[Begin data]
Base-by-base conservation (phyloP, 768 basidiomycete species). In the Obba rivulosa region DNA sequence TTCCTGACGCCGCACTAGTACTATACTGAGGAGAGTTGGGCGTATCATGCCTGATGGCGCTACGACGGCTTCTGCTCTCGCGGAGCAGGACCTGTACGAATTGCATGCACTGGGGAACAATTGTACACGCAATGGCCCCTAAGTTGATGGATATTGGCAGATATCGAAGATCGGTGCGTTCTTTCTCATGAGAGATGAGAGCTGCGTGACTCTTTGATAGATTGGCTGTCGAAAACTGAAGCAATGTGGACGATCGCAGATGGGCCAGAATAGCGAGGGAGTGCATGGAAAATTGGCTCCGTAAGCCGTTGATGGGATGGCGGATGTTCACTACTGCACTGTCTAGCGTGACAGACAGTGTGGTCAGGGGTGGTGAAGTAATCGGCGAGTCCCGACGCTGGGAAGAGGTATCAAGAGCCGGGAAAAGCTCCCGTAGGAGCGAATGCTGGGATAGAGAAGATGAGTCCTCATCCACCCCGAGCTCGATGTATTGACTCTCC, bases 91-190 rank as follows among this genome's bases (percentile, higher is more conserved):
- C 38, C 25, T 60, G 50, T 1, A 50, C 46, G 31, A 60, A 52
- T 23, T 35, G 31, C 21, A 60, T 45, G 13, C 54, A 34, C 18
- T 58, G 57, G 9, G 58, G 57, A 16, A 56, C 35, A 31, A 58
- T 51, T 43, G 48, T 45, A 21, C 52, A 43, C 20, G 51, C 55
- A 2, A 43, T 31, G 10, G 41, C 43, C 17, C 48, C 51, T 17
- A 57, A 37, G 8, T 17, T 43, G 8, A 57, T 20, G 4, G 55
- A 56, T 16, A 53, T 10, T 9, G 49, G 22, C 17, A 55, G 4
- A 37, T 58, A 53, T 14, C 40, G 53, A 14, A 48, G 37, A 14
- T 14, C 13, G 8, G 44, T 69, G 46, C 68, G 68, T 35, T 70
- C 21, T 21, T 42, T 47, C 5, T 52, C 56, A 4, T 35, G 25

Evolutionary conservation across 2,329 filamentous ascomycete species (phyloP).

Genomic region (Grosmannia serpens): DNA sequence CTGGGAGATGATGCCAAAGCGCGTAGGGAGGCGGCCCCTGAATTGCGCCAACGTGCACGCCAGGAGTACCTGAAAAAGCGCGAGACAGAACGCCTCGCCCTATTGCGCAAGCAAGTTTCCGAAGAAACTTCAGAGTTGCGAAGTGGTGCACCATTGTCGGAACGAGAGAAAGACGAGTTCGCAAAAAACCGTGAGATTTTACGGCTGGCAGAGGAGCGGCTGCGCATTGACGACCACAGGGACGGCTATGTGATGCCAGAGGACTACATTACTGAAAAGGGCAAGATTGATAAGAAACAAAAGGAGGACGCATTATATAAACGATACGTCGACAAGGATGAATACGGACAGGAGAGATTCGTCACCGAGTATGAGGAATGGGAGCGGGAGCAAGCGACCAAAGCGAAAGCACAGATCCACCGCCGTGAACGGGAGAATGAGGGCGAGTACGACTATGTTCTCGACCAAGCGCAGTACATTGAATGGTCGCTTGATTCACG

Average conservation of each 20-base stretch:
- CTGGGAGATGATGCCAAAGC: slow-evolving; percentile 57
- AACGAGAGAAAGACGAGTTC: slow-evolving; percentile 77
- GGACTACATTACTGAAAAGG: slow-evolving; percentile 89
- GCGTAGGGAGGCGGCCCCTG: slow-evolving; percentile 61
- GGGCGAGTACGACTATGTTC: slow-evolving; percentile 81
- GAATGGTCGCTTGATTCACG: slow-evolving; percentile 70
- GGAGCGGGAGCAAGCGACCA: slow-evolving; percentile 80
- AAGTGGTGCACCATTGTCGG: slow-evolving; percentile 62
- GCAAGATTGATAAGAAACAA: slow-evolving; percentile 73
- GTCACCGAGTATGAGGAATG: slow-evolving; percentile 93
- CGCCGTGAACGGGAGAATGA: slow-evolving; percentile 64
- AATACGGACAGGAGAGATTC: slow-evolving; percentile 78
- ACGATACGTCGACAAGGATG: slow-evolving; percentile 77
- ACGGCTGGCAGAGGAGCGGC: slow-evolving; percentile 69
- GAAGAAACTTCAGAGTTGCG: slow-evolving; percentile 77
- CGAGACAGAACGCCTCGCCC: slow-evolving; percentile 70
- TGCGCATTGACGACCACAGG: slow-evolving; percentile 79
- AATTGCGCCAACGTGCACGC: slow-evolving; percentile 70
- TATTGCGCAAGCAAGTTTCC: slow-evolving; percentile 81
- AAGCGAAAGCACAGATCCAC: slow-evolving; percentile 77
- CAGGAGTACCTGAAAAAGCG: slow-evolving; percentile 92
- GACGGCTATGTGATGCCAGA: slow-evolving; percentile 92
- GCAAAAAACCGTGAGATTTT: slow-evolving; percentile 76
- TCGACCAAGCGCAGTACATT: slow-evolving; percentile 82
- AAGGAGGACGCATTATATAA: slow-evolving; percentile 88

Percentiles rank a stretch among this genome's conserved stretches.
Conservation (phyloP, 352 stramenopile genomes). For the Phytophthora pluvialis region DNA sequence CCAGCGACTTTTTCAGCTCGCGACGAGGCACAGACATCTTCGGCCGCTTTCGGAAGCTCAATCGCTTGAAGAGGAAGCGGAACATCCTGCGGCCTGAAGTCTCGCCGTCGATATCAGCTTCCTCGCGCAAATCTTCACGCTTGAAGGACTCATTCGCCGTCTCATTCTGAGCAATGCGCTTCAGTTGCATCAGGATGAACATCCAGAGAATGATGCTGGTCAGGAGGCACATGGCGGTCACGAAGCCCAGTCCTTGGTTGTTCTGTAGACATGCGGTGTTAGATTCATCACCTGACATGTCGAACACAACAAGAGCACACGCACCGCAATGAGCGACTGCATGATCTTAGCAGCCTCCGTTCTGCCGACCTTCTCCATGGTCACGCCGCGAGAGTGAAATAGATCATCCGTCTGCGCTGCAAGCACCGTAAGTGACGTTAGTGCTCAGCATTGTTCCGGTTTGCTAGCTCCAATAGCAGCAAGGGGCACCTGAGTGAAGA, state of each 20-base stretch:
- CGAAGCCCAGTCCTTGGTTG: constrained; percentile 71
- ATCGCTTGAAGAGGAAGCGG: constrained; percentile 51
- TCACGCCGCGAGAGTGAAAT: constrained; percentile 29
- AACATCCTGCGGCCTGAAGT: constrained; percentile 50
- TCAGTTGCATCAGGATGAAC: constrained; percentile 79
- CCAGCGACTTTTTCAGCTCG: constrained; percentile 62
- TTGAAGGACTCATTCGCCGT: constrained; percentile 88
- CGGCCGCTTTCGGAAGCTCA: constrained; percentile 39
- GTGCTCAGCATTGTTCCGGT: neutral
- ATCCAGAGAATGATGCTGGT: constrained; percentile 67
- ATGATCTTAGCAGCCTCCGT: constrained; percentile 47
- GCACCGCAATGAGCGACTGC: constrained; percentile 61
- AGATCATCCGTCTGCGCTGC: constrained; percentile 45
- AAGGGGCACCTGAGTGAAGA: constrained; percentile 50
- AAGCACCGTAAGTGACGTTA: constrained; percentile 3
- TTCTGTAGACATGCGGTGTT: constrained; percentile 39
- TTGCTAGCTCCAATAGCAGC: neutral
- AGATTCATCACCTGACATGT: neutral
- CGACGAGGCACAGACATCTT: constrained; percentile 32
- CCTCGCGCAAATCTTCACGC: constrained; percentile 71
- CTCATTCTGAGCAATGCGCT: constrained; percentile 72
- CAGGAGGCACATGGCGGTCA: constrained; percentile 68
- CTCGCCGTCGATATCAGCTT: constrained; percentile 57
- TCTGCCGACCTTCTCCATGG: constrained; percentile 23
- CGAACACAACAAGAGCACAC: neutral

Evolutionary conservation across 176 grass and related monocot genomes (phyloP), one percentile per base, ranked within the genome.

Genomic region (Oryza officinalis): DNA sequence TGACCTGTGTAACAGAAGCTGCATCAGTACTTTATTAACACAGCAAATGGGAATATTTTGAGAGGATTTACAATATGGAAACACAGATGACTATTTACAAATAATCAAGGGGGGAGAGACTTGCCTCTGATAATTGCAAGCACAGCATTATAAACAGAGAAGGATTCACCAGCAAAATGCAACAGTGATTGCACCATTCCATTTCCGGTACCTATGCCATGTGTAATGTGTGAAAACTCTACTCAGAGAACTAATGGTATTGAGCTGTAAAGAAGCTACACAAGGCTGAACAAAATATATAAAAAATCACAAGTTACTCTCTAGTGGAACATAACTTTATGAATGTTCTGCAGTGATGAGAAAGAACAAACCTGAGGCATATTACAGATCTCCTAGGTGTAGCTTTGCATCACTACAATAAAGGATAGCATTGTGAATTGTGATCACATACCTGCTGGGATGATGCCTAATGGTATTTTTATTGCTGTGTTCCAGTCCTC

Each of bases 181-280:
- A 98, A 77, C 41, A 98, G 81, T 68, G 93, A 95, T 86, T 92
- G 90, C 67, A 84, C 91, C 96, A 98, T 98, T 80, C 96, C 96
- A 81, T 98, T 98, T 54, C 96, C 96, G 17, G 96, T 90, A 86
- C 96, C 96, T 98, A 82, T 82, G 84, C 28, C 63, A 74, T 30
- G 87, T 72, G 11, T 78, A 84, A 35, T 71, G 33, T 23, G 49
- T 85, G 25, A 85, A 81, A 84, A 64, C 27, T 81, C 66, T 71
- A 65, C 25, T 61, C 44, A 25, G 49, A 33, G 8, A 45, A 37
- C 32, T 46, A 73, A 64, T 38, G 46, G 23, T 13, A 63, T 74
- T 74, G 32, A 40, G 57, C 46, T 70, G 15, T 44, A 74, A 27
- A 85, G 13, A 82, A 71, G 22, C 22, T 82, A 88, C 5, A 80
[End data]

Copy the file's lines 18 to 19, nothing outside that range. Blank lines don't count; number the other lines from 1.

- GCGTAGGGAGGCGGCCCCTG: slow-evolving; percentile 61
- GGGCGAGTACGACTATGTTC: slow-evolving; percentile 81